Soon, they both got jobs working in restaurants--his mother worked as a waitress at one place, and the boy as a host at another; he also worked part-time for a doctor in the village, taking care of his house up in the mountains fixing up the place and taking care of the fruit-trees and chickens.

For tourists, dating in Crete can be somewhat risky. Women on the Island are expected to remain virgins until they are married and nuptial unions in the villages are often planned by the parents years before their offspring reach the age to marry. An outsider who tries to bed a local girl might find himself at the wrong end of dagger wielded by her father, uncle, brother, or cousin. The boy knew this but couldn't resist a little flirtation when he was approached by some village girls close to his age. Poppy was blonde and heavy-chested, her friend, Mary, slim and tall with an aquiline nose. They were intrigued by this American boy who had taken up residence in their neighborhood. They invited him into their homes where they would entertain him with records and practice their English on him. At dusk they would walk up and down the village promenade. A strip of beach-front with a multitude of restaurants facing the beach. At dusk, couples and families would walk back and forth along the waterfront enjoying the fine Mediterranean evening.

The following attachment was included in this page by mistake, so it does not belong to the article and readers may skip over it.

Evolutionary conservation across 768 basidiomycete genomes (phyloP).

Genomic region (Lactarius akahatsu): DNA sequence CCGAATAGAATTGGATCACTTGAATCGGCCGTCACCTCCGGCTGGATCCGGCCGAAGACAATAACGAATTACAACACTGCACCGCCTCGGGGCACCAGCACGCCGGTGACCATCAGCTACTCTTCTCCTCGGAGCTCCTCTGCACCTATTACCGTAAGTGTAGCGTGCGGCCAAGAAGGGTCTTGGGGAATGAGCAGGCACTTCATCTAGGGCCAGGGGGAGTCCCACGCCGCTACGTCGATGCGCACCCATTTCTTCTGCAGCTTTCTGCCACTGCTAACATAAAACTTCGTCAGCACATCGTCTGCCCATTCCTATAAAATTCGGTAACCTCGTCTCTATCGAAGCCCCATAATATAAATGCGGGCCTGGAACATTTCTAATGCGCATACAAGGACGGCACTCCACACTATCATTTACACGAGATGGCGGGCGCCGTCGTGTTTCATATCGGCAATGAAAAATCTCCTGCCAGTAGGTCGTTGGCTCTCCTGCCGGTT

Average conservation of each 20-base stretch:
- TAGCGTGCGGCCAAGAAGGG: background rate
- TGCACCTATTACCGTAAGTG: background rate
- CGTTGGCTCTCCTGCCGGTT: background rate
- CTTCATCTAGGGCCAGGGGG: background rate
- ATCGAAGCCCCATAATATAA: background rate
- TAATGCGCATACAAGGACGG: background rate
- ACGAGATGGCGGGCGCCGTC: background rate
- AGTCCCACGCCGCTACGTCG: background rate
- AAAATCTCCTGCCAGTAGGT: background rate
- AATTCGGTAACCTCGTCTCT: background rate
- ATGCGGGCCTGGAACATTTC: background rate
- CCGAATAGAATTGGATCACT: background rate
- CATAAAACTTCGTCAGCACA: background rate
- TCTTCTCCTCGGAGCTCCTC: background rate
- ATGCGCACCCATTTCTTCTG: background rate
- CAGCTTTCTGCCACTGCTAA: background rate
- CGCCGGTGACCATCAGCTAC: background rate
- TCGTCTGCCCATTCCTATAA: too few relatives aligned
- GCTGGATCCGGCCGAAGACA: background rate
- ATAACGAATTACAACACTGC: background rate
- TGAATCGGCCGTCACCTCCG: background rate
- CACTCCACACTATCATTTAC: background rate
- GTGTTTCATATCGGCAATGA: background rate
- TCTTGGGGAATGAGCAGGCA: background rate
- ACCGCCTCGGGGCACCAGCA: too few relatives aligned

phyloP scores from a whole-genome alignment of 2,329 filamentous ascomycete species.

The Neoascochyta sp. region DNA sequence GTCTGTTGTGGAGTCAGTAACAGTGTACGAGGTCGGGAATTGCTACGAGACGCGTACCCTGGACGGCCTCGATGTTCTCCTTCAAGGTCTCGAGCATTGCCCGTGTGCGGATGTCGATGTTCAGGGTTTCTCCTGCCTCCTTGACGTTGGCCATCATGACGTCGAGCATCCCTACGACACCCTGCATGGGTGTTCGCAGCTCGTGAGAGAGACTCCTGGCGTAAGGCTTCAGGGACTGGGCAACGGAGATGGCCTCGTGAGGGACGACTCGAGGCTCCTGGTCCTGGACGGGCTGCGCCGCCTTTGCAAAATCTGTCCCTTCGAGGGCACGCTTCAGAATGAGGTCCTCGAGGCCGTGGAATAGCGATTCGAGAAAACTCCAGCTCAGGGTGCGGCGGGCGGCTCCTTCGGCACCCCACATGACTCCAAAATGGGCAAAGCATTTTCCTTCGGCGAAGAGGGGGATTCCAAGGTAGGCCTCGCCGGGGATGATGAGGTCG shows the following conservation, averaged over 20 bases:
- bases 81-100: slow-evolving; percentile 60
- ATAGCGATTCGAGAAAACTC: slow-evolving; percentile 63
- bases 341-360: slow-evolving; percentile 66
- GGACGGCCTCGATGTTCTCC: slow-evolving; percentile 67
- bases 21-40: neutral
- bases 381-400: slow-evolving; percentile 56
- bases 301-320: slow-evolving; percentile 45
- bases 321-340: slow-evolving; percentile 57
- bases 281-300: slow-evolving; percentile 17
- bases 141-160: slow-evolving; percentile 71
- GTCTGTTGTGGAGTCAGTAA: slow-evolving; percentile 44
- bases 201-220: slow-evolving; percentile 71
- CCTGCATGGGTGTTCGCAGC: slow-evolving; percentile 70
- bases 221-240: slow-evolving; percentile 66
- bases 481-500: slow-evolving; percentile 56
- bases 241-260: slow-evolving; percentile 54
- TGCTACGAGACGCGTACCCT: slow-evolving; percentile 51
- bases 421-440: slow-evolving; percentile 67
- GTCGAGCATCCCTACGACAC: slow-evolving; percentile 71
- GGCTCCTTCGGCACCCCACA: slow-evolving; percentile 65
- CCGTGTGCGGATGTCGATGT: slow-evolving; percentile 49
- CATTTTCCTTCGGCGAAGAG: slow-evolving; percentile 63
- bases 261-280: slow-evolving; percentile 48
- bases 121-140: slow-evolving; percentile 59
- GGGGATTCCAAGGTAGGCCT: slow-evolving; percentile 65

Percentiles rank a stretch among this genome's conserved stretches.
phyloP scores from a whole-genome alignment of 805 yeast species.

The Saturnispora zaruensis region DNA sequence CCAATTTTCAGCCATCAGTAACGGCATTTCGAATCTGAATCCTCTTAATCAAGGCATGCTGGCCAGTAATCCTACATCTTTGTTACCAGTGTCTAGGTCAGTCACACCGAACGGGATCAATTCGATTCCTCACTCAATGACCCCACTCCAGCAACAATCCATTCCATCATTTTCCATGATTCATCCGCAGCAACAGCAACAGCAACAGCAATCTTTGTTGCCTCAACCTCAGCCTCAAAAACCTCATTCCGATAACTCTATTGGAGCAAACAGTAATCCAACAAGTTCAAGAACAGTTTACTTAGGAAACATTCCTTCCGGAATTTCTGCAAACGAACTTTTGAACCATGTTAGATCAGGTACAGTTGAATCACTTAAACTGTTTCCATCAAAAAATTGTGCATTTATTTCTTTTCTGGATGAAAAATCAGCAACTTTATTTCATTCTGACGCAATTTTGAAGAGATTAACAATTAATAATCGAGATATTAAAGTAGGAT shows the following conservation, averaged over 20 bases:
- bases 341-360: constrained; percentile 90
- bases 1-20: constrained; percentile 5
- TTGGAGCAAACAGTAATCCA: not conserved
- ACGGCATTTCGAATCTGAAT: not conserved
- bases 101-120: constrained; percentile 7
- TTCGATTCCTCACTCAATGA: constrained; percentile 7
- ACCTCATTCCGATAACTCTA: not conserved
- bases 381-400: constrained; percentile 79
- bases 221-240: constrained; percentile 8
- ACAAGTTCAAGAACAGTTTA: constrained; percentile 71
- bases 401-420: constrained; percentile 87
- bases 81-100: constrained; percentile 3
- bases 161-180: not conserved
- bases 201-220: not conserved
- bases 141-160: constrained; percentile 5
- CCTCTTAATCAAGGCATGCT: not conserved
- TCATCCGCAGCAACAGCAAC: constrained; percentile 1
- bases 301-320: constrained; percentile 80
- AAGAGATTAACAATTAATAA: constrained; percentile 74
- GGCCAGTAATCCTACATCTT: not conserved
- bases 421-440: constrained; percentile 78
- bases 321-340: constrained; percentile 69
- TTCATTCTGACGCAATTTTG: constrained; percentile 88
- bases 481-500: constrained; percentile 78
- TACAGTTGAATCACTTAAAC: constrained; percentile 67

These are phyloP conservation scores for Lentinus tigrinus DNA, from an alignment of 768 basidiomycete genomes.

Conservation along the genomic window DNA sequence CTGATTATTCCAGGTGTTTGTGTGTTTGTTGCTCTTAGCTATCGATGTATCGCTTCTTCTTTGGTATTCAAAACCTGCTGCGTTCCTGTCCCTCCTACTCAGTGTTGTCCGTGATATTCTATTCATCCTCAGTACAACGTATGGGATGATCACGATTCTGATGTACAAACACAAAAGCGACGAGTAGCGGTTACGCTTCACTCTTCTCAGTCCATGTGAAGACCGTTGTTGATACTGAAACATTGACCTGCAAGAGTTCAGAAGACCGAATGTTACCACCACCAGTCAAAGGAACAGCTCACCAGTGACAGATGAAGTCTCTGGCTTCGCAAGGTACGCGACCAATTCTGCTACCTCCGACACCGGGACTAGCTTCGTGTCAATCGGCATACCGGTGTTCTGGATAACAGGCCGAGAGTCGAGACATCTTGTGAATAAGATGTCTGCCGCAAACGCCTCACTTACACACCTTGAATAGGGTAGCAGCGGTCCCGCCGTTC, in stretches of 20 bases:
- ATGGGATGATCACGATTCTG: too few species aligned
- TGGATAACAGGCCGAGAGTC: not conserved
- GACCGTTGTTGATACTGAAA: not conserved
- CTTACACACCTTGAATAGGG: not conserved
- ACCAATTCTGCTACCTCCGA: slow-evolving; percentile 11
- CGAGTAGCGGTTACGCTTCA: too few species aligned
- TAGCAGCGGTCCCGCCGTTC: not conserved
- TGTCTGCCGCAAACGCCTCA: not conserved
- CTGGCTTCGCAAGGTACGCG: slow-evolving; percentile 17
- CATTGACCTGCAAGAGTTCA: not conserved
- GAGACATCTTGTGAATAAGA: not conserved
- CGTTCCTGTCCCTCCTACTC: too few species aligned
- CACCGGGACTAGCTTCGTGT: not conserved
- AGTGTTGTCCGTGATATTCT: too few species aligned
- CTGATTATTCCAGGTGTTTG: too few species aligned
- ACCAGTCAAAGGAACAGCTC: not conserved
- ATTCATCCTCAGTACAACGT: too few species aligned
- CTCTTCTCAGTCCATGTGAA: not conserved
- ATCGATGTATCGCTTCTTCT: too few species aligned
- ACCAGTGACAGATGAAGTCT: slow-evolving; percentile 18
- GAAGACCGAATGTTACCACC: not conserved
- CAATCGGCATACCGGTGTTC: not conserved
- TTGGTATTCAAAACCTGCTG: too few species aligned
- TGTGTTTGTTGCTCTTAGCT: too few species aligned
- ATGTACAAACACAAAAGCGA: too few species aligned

Walking around the small village, the boy noticed that someone had spray-painted the Russian hammer and sickle, in red paint, on a wall facing one of the narrow village streets. It looked something like this: